Types of public hearings

Types of public hearings

Issue: Types of public hearings at the NEB

Types of public hearings at the NEB [PDF 1089 KB]

Once the National Energy Board (NEB) receives a project application, the assessment process begins.

Assessment processes can take many forms, and incorporate a combination of formats. In some cases, potentially impacted people provide written comments to the Board. In other cases, a public hearing is carried out entirely in writing, and in some cases we hold an oral public hearing. The approach for public hearings is flexible, and can be adapted to meet the needs of the Board and of participants. Once established, it is not unusual for that process to continue to be refined.

Types of Public Hearings

Public hearings can be written or what we call an oral hearing, which still contains a significant written component (almost all of the evidence is filed in writing prior to the oral component).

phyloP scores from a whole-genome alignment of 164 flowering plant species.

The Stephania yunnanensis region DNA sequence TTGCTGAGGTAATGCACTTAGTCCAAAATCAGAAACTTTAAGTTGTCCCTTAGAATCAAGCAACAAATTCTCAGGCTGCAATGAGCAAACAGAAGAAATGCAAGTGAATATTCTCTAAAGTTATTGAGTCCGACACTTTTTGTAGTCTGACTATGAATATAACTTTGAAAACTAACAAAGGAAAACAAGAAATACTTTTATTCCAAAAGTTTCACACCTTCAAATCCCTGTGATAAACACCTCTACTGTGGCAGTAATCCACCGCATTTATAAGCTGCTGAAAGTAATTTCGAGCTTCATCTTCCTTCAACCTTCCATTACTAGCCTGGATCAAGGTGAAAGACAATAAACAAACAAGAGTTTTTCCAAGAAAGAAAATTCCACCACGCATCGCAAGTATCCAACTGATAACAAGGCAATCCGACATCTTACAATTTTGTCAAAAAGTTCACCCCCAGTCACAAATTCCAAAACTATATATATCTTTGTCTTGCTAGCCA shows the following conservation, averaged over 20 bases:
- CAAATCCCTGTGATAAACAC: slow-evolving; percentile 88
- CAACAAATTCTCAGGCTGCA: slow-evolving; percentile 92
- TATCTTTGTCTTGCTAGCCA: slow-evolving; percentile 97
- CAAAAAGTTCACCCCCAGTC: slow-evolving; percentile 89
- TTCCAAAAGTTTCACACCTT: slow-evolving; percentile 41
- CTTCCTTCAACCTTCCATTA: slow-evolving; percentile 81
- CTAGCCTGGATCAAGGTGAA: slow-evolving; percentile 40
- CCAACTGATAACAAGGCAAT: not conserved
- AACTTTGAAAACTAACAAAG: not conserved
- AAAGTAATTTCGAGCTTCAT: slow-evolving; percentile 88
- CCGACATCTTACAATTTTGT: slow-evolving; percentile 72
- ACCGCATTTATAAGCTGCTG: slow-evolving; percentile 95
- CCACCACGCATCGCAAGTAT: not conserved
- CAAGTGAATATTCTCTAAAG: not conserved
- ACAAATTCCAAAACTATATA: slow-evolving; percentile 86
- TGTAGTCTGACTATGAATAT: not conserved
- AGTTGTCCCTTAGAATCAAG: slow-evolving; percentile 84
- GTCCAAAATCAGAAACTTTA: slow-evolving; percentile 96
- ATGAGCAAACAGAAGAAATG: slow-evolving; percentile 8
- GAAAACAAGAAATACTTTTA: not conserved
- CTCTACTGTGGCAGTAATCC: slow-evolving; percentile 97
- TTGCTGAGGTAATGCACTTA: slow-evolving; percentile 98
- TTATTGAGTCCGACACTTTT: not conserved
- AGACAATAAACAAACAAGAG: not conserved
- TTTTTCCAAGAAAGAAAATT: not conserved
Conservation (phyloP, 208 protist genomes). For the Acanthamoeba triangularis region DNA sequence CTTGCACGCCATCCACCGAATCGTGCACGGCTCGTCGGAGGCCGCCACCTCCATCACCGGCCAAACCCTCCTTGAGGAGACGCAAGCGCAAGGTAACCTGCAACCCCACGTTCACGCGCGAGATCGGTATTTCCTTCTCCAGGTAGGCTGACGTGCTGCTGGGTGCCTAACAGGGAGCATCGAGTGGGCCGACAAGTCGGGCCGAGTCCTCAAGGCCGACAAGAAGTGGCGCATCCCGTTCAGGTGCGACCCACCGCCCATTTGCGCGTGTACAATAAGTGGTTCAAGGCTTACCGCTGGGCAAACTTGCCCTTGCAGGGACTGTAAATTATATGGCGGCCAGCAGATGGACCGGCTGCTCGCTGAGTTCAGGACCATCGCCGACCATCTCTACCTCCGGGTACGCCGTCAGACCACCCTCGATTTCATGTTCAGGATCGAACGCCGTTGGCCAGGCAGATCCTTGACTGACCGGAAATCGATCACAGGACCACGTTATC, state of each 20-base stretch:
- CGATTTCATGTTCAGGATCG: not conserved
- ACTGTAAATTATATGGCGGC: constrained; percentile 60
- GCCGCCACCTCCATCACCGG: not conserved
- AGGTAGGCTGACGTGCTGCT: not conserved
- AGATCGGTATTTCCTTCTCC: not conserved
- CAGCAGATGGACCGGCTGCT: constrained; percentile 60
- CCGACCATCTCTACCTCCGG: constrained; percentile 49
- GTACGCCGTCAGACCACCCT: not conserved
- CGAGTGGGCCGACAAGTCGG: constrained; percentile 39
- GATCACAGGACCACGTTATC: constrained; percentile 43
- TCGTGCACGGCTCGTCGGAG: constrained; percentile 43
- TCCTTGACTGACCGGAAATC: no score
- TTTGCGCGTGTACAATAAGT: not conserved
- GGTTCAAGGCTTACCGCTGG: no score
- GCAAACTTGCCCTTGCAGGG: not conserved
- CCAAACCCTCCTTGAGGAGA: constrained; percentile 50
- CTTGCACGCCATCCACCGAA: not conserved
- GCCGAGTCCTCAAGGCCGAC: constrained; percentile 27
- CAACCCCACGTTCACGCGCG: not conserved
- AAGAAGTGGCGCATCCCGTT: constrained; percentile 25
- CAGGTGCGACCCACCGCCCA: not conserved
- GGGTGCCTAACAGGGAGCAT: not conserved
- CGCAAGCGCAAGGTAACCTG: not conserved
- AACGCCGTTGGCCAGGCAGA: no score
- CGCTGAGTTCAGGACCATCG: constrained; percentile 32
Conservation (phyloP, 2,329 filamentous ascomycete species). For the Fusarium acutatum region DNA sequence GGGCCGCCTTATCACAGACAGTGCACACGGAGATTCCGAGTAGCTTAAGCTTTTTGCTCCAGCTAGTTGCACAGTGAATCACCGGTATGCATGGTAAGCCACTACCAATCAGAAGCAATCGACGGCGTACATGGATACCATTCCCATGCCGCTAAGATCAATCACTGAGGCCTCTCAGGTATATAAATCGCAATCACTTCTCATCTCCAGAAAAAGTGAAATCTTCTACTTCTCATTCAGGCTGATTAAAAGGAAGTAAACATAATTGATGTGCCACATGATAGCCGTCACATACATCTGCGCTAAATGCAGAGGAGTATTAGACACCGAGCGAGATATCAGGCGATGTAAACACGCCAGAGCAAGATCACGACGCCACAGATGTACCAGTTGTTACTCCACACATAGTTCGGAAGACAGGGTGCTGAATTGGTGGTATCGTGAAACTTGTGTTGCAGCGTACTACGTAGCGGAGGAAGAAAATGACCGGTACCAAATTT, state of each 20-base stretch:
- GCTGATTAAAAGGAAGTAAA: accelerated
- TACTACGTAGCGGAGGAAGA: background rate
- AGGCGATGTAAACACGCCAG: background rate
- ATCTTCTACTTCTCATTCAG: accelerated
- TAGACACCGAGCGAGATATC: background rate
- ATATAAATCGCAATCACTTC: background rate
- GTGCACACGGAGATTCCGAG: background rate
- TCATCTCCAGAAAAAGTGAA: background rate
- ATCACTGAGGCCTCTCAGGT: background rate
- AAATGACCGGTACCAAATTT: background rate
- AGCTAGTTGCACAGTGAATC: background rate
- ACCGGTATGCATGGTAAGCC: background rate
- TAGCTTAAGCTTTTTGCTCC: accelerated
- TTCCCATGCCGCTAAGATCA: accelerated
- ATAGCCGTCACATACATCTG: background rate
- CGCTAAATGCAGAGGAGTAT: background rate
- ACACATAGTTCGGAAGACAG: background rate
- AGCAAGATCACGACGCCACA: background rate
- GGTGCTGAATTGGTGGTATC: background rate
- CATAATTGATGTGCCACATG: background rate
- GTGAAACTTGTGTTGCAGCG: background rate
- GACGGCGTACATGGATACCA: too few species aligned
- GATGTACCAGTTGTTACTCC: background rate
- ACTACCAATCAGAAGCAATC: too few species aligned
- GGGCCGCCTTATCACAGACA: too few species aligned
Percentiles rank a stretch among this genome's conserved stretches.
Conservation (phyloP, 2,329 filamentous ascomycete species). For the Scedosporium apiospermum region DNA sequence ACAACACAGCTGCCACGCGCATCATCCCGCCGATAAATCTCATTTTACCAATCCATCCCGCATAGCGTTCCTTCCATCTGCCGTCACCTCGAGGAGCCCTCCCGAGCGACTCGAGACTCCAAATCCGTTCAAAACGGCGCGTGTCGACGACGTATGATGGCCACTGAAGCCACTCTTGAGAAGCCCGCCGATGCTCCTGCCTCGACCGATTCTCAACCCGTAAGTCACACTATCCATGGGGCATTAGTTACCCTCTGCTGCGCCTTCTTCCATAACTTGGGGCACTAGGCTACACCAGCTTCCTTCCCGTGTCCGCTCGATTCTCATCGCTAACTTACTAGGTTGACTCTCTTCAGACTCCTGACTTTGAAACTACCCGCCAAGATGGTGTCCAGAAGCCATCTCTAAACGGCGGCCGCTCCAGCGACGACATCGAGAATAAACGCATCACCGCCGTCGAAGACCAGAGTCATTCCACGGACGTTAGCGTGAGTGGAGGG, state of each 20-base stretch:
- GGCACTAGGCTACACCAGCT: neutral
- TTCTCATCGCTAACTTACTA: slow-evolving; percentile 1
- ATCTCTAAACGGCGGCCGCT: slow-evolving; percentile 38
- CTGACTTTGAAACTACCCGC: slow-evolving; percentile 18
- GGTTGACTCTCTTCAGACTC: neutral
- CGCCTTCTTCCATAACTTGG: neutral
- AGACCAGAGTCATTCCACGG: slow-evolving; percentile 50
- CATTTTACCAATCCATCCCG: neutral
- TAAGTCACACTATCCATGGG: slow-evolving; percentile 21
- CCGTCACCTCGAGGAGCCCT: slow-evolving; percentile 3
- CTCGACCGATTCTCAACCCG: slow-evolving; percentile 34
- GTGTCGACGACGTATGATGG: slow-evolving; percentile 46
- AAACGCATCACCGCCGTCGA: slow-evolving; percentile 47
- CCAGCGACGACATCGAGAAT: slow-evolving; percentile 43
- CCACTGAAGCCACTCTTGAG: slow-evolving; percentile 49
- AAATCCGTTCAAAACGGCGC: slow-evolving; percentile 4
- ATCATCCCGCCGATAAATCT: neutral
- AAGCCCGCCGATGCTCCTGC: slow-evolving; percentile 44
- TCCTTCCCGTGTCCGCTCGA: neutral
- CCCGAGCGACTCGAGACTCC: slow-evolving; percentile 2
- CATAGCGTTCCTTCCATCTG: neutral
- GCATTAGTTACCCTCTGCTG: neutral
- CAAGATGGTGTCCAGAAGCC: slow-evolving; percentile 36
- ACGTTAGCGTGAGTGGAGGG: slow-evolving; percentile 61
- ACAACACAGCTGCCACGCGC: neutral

Written hearings:

This type of public hearing provides people who are directly affected or who have relevant information or relevant expertise the opportunity:

  • to provide their views to the Board about a project and its impacts,
  • challenge and test the evidence of the proponent through written questions, and
  • provide their own evidence and argument that challenges or supports the proponent’s evidence.

Oral Hearings:

In a typical oral hearing, most of the information the Board receives is written, but a portion of the hearing is held orally. This type of public hearing also provides people who are directly affected or who have relevant information or relevant expertise the opportunity:

  • to provide their views to the Board about a project and its impacts,
  • challenge and test the evidence of the proponent through written questions, and
  • provide their own evidence and argument that challenges or supports the proponent’s evidence.

The oral component of an oral hearing may also include:

  • additional oral questioning on the written evidence that has been filed (“cross-examination”),
  • oral final argument,
  • an opportunity for Indigenous participants to present oral traditional evidence, or
  • gathering comments from participants related to their views on the proposed project.

Sometimes it involves all of these things, and more. In a few circumstances, the Board has held hearings that are almost exclusively oral, for example, if there is an urgent commercial or safety need for a hearing.

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